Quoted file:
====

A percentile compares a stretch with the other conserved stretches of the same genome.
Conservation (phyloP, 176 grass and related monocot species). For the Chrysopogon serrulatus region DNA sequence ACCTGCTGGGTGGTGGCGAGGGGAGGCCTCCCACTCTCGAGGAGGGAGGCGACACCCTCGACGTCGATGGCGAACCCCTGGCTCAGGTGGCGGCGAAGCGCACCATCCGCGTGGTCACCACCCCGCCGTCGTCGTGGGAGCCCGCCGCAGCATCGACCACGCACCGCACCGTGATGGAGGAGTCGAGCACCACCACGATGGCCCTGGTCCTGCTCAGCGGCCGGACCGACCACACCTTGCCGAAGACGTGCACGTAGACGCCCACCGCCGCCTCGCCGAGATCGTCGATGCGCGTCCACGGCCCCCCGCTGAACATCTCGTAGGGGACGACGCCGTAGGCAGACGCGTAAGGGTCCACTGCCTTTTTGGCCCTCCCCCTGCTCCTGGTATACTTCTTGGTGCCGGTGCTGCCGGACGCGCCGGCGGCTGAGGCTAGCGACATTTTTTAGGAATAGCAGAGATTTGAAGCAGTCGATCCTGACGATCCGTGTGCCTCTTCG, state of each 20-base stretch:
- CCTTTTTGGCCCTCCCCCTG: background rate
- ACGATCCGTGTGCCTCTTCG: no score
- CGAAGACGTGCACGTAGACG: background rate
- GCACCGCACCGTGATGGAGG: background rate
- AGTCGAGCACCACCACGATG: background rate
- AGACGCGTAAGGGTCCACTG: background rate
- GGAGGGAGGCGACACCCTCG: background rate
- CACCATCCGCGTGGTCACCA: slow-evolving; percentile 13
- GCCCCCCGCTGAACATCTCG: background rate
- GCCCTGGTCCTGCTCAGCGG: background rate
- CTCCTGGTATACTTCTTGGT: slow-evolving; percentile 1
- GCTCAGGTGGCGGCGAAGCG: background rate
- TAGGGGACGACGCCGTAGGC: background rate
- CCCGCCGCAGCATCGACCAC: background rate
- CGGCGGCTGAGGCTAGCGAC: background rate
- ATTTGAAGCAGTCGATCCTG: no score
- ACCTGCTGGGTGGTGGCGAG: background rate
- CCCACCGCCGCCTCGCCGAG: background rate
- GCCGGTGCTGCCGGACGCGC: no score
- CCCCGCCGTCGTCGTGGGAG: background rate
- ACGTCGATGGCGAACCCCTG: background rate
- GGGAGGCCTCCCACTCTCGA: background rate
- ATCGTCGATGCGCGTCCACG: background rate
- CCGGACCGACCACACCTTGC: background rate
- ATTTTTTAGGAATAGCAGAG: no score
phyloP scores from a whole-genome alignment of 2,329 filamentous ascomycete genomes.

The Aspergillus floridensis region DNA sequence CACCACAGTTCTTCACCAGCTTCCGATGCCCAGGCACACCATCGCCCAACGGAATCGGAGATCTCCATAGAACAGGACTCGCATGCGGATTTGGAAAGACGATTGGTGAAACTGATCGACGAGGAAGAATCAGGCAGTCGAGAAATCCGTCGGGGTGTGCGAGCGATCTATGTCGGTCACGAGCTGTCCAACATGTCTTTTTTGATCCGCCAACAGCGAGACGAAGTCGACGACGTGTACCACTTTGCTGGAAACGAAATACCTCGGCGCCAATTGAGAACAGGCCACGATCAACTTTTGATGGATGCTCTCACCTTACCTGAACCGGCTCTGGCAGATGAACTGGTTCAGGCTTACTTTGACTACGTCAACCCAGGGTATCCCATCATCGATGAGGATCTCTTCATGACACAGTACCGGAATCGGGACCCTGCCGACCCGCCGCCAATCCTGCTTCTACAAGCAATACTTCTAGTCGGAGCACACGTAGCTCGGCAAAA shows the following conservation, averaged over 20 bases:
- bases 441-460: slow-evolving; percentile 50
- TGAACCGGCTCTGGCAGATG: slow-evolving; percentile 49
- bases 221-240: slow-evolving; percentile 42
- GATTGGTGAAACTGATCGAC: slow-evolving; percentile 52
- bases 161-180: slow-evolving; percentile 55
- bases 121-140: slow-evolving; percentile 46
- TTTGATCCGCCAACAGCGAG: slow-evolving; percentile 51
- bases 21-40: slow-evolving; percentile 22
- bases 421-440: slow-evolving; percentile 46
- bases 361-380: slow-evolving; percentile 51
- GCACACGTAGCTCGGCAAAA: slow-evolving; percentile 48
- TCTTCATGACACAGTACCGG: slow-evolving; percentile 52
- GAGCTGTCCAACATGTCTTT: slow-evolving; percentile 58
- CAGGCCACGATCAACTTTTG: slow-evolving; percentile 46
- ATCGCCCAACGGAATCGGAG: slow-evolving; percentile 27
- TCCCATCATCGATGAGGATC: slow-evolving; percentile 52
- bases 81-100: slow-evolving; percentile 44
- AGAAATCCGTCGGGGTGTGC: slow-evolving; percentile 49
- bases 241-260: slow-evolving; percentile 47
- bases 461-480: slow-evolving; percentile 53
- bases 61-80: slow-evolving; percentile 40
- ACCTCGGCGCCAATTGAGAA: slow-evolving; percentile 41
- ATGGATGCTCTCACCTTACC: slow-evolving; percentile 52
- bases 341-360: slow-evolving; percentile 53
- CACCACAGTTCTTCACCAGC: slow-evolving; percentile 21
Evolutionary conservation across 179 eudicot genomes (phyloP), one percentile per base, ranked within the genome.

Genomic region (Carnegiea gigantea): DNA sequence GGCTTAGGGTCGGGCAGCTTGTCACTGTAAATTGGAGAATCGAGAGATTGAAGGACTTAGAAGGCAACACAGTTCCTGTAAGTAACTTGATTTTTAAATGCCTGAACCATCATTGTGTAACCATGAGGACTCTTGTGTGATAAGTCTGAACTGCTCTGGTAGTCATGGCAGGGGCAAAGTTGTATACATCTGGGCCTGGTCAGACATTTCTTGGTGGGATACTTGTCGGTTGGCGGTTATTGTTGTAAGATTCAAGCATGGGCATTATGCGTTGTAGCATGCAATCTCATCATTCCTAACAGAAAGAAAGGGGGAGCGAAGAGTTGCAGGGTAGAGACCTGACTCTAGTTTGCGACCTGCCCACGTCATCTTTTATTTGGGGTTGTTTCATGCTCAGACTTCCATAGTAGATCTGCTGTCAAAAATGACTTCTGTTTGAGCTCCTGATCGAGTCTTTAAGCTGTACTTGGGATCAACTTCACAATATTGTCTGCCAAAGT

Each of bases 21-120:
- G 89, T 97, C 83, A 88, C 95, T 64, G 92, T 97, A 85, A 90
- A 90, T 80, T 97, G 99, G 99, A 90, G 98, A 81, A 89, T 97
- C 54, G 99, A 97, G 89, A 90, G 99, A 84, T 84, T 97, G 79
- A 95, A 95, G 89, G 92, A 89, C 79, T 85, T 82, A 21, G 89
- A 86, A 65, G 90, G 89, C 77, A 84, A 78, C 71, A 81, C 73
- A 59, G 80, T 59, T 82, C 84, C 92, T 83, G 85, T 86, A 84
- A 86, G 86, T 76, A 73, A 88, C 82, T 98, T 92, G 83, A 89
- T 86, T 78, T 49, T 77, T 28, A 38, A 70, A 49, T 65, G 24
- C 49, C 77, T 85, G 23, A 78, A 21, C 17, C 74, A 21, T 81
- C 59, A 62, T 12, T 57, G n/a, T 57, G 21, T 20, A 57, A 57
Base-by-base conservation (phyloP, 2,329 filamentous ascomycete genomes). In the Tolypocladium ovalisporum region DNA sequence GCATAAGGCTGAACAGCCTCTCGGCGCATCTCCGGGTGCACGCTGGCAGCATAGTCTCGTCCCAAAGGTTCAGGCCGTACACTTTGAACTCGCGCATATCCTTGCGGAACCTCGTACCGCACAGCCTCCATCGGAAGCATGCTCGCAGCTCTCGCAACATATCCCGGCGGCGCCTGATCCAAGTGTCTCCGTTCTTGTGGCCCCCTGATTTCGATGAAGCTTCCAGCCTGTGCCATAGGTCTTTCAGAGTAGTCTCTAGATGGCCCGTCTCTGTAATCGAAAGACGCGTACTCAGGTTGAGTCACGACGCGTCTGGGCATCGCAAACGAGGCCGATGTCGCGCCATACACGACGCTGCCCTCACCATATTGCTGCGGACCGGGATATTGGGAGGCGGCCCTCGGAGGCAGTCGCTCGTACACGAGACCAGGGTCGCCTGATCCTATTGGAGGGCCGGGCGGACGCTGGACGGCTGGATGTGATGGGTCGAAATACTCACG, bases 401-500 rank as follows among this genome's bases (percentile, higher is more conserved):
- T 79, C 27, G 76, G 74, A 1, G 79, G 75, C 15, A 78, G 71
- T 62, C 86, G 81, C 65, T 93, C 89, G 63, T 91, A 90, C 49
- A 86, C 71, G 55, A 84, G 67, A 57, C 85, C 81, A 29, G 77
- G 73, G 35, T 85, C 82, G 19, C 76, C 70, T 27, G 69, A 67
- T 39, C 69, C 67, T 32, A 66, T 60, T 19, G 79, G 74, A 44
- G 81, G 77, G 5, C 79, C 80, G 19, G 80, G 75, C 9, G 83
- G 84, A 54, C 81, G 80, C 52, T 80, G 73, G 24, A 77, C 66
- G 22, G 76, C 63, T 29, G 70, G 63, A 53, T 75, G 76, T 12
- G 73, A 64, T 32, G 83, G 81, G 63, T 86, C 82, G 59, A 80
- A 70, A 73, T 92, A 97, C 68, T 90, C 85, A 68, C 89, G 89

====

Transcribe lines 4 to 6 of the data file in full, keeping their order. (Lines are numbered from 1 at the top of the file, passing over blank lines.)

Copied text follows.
- ACGATCCGTGTGCCTCTTCG: no score
- CGAAGACGTGCACGTAGACG: background rate
- GCACCGCACCGTGATGGAGG: background rate